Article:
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Full-Text Articles in Law

Promises Unfulfilled: How Investment Arbitration Tribunals Mishandle Corruption Claims And Undermine International Development, Andrew T. Bulovsky Oct 2019

Promises Unfulfilled: How Investment Arbitration Tribunals Mishandle Corruption Claims And Undermine International Development, Andrew T. Bulovsky

Michigan Law Review

In recent years, the investment-arbitration and anti-corruption regimes have been in tension. Investment tribunals have jurisdiction to arbitrate disputes between investors and host states under international treaties that provide substantive protections for private investments. But these tribunals will typically decline to exercise jurisdiction over a dispute if the host state asserts that corruption tainted the investment. When tribunals close their doors to ag-grieved investors, tribunals increase the risks for investors and thus raise the cost of international investment. At the same time, the decision to decline jurisdiction creates a perverse incentive for host states to turn a blind eye to ...


Reconceptualizing States Of Emergency Under International Human Rights Law: Theory, Legal Doctrine, And Politics, Scott P. Sheeran Jan 2013

Reconceptualizing States Of Emergency Under International Human Rights Law: Theory, Legal Doctrine, And Politics, Scott P. Sheeran

Michigan Journal of International Law

States of emergency are today one of the most serious challenges to the implementation of international human rights law (IHRL). They have become common practice and are associated with severe human rights violations as evidenced by the Arab Spring. The international jurisprudence on states of emergency is inconsistent and divergent, and what now constitutes a public emergency is ubiquitous. This trend is underpinned by excessive judicial deference and abdication of the legal review of states' often dubious claims of a state of emergency. The legal regime, as positively expressed in international human rights treaties, does not adequately reflect the underlying ...


An Emerging Norm - Determining The Meaning And Legal Status Of The Responsibility To Protect, Jonah Eaton Jan 2011

An Emerging Norm - Determining The Meaning And Legal Status Of The Responsibility To Protect, Jonah Eaton

Michigan Journal of International Law

The responsibility to protect, from its recent nativity in the 2001 report of the International Commission on Intervention and State Sovereignty (ICISS), is the latest round in an old debate pitting the principle of nonintervention in the internal affairs of states against allowing such intervention to prevent gross and systematic violations of human rights. Advocates for the concept see it as an important new commitment by the international community, injecting new meaning into the tragically threadbare promise to never again allow mass atrocities to occur unchallenged. ICISS offered the concept of responsibility to protect as a new way to confront ...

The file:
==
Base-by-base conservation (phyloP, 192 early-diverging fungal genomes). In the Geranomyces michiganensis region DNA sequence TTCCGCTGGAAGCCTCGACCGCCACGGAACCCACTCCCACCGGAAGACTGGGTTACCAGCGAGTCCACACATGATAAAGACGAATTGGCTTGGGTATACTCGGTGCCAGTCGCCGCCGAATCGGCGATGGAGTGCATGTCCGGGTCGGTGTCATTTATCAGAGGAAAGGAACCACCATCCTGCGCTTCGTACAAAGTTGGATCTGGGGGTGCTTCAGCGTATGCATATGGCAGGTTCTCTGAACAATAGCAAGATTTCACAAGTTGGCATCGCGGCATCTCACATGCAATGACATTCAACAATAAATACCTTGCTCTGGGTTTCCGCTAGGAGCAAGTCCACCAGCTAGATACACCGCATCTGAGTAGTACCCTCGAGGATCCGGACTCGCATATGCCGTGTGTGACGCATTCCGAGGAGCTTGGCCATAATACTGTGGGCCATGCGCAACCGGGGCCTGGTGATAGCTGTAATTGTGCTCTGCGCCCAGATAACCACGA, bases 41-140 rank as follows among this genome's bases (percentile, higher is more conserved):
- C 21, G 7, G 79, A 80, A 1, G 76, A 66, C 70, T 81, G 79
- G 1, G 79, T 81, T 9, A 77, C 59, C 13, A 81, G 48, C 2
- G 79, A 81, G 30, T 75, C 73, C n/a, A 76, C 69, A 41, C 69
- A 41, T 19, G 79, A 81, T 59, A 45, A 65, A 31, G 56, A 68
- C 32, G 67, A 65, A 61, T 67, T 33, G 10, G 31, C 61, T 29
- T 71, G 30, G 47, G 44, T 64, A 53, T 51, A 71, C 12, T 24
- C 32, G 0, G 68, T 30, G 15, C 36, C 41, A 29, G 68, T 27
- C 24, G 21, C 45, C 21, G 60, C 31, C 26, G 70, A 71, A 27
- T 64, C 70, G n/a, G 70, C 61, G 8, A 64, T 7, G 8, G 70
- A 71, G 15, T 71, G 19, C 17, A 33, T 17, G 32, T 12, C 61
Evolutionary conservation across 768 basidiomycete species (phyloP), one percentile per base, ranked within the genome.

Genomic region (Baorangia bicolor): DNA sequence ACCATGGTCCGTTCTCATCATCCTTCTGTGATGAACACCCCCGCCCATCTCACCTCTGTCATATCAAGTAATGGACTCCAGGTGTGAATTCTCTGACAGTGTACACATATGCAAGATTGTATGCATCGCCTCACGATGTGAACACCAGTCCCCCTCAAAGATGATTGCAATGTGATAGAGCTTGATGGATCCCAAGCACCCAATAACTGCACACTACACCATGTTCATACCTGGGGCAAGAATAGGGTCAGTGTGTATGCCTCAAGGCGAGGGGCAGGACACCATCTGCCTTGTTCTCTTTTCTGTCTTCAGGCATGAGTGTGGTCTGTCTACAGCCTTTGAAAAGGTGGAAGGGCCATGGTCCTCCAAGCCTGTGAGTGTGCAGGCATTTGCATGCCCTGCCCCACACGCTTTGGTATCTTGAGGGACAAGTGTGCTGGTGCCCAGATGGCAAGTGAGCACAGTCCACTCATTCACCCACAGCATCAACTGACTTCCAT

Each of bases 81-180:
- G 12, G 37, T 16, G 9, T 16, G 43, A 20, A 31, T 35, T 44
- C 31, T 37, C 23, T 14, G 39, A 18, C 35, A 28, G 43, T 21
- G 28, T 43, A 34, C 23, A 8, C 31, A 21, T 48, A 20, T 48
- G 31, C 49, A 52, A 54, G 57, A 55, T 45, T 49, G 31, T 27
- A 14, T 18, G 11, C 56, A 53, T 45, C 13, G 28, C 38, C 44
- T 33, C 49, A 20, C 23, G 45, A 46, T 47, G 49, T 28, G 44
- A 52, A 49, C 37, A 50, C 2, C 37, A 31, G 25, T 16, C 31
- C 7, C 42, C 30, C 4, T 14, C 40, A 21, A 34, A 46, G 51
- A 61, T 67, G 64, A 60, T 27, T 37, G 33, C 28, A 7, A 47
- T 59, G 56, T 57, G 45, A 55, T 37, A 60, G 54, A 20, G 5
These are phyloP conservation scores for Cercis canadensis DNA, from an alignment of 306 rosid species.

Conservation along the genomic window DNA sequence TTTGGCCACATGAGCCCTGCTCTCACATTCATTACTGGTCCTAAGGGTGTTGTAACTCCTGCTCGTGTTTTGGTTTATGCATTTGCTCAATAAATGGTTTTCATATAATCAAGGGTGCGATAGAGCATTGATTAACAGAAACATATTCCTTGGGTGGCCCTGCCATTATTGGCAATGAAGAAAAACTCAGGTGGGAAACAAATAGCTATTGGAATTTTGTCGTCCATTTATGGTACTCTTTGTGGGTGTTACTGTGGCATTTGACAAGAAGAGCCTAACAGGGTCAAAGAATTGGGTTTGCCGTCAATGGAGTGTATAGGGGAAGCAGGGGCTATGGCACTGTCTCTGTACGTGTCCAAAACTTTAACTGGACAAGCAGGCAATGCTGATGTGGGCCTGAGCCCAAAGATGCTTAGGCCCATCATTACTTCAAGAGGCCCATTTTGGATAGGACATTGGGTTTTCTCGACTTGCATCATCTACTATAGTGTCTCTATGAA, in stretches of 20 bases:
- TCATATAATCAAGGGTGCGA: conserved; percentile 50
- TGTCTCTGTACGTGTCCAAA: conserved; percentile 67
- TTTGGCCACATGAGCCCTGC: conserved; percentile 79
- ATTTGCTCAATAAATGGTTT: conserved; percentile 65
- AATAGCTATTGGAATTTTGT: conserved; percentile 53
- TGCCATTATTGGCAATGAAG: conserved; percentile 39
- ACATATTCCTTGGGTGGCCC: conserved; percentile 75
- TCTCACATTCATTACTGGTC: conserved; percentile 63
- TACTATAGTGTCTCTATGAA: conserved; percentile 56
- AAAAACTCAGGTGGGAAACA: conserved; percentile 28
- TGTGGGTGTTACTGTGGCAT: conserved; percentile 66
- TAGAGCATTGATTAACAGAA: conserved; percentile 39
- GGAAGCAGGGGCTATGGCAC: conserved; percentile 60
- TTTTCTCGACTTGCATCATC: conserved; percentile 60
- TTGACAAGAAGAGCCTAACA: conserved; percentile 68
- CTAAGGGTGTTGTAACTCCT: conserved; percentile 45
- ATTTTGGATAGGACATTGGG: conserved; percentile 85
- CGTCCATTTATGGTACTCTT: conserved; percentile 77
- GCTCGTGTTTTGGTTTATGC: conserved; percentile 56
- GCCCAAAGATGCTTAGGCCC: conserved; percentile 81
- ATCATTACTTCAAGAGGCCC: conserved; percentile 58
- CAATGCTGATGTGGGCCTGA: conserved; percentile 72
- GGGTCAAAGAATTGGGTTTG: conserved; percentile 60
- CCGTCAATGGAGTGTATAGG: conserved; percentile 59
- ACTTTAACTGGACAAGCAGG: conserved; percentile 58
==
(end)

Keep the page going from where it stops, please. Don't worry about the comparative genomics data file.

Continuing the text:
Secrets And Lies: Intelligence Activities And The Rule Of Law In Times Of Crisis, Simon Chesterman Jan 2007

Secrets And Lies: Intelligence Activities And The Rule Of Law In Times Of Crisis, Simon Chesterman

Michigan Journal of International Law

This Article will consider generally the prospects for an approach to intelligence activities based on the rule of law, focusing on the problem of covertness. In particular, it will examine the debate over how law should deal with crises, epitomized by the "ticking time-bomb" hypothetical. On the one hand, some call for a pragmatic recognition that, in extremis, public officials may be required to act outside the law and should seek after-the-fact ratification of their "extra-legal measures." On the other hand, others argue that the embrace of "extra-legal measures" misconceives the rule of law, underestimates the capacity of a constitutional ...


Towards A Right To Privacy In Transnational Intelligence Networks, Francesca Bignami Jan 2007

Towards A Right To Privacy In Transnational Intelligence Networks, Francesca Bignami

Michigan Journal of International Law

Privacy is one of the most critical liberal rights to come under pressure from transnational intelligence gathering. This Article explores the many ways in which transnational intelligence networks intrude upon privacy and considers some of the possible forms of legal redress. Part II lays bare the different types of transnational intelligence networks that exist today. Part III begins the analysis of the privacy problem by examining the national level, where, over the past forty years, a legal framework has been developed to promote the right to privacy in domestic intelligence gathering. Part IV turns to the privacy problem transnationally, when ...